Pema Dorjee

Tibetan Lama Geshe Pema Dorjee has dedicated his life to helping disadvantaged people in the Himalayan region. There, he has organised numerous charitable projects with emphasis on the poor, the elderly, street children, the sick and the disabled. He currently runs 13 charitable projects including support for education, community improvement, health and environmental development. Amongst these is the establishment of a Nunnery/ Girls’ School in Lumla, Aarunachal Pradesh, India.  For many years Geshe Pema Dorjee has given teachings, lectures, workshops and individual counsel to a great number of students and supporters around the world to raise funds for his many projects. Tara Bodong is part of a network of small charitable organisations in more than 10 different countries that support Pema Dorjee’s mission.


For more information on Pema Dorjee and his work visit www.pema-dorjee.org and www.bodong.org


Lifelong commitment

Geshe Pema Dorjee was born in 1951 to a nomadic family in Shillong on the border of Tibet and India. Like many other Tibetan families of the time, they found refuge in India after they were forced to flee in 1959 after the invasion of the country. After many years of study at the Tibetan Homes Foundation School and the Institute of Buddhist Dialectics in Dharamsala, Pema Dorjee worked as a teacher for Tibetan Language and Culture. Soon he became Principal of the Tibetan Children´s Village School (TCV), a school for 2,500 refugee children and only three years later he became Director of the institution.


In 1995, as a result of his continued studies in Buddhist philosophy he was awarded the Geshe degree (equivalent to a Ph.D.) from the Drepung Loseling monastery. In 1989, at the behest of H.H. the 14th Dalai Lama, Geshe Pema Dorjee together with friends and supporters established Pelmo Choeding Monastery in exile (in Kathmandu, Nepal) one of the great legacies in the history of the Bodong tradition. In 2003 he founded the Bodong Research and Publication Center near Thekchen Choeling Temple, Mcleod Ganj in Dharamsala and he became its director.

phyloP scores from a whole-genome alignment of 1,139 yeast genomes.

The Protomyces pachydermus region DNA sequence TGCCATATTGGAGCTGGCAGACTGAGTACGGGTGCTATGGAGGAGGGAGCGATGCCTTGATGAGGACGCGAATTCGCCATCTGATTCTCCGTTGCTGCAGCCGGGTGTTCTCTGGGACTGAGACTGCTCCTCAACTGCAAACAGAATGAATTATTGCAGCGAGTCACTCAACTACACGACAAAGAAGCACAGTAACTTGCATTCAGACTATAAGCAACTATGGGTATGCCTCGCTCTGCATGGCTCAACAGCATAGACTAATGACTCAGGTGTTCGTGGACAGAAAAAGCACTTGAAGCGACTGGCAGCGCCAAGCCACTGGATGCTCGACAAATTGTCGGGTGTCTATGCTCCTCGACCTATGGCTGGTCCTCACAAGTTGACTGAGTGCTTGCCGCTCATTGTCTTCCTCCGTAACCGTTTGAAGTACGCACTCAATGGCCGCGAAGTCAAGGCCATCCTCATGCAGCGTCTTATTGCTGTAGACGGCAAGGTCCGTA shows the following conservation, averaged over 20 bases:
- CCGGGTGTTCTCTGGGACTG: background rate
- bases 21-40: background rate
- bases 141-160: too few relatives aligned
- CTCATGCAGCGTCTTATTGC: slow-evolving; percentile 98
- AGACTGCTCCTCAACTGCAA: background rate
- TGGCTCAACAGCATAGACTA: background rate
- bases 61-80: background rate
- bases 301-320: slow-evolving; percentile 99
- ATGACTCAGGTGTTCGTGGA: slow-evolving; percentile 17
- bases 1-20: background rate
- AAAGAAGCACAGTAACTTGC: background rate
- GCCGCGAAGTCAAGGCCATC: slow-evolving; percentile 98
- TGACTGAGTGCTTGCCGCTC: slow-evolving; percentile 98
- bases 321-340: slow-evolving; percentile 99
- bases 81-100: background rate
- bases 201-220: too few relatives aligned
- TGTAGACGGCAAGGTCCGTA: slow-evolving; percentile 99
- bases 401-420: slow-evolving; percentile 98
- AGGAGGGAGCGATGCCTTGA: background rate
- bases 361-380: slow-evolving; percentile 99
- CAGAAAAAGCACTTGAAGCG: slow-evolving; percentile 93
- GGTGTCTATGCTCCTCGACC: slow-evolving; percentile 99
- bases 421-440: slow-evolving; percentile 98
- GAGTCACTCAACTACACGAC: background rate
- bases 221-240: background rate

Geshe Pema Dorjee has devoted his life to a great number of charitable projects such as creating schools, establishing regional support, medical aid and individual care, never ignoring any occasion to help and to show compassion. To him living a meaningful, happy life is a direct result of showing love and compassion. He is trustee of the Bright Horizon Children´s Home.


      


Reviving the Bodong Tradition

His Holiness the Dalai Lama advised Geshe Pema Dorjee to revive and promote the Bodong Traditionan important tradition in Tibetan Buddhism that had become almost extinct. As a director for the Bodong Research and Publication Centre in Dharamsala, Pema Dorjee visited many remote areas of Nepal and Northern India to carry out research.


After some years of preparatory work and communication in 1989 the Pelmo Choeding Monastery (“porong gompa”) in exile was established. With regard to reviving the Bodong Tradition a specific study program was developed which included a program for religious rituals, study of basic principles of Buddhism and Tibetan language. Finally, together with the Porong Community the education of young monks at Pelmo Choeding Monastery in Kathmandu was initiated. The monastery has become an essential foundation for the revival of the Bodong Tradition and is well connected to the Research and Publication Center in Dharamsala (India). Here, commentaries are selected, study syllabi formulated for the learning centers and research studies progress along the lineage. “It is essential for all of us to work hard for this monastery to become a good learning center for the followers of the Bodong Tradition.” says Geshe Pema Dorjee.

       

Projects and work in progress

Pema Dorjee currently runs 13 charitable projects in the Himalayan Region focusing on the following issues:

  •  Health and medical care (organisation of medical supplies, illness prevention, medical information and aid). This includes bringing medical specialists, doctors and nurses to the restricted regions of Lumla, India and Rathankot, Nepal, as well as taking seriously ill villagers to hospitals in Delhi.
  • Community improvement (e.g. the successful establishment  of a Community Hall in Rathankot, Nepal in 2010)
  • Agriculture and Environment – sending agricultural specialists to remote villages, building and maintaining greenhouses, garbage collection etc.
  • Education – establishment of a Nunnery/ Girls’ School in Lumla, Aarunachal Pradesh, education of young monks at the Pelmo Choeding Monastery in Kathmandu.
  • Further projects in progress include setting up homes for street children in Kathmandu, helping the elderly and weak, supporting a rehabilitation center for addicts in Kathmandu and promoting handicraft made by refugee women in Tibetan settlements.


						

			

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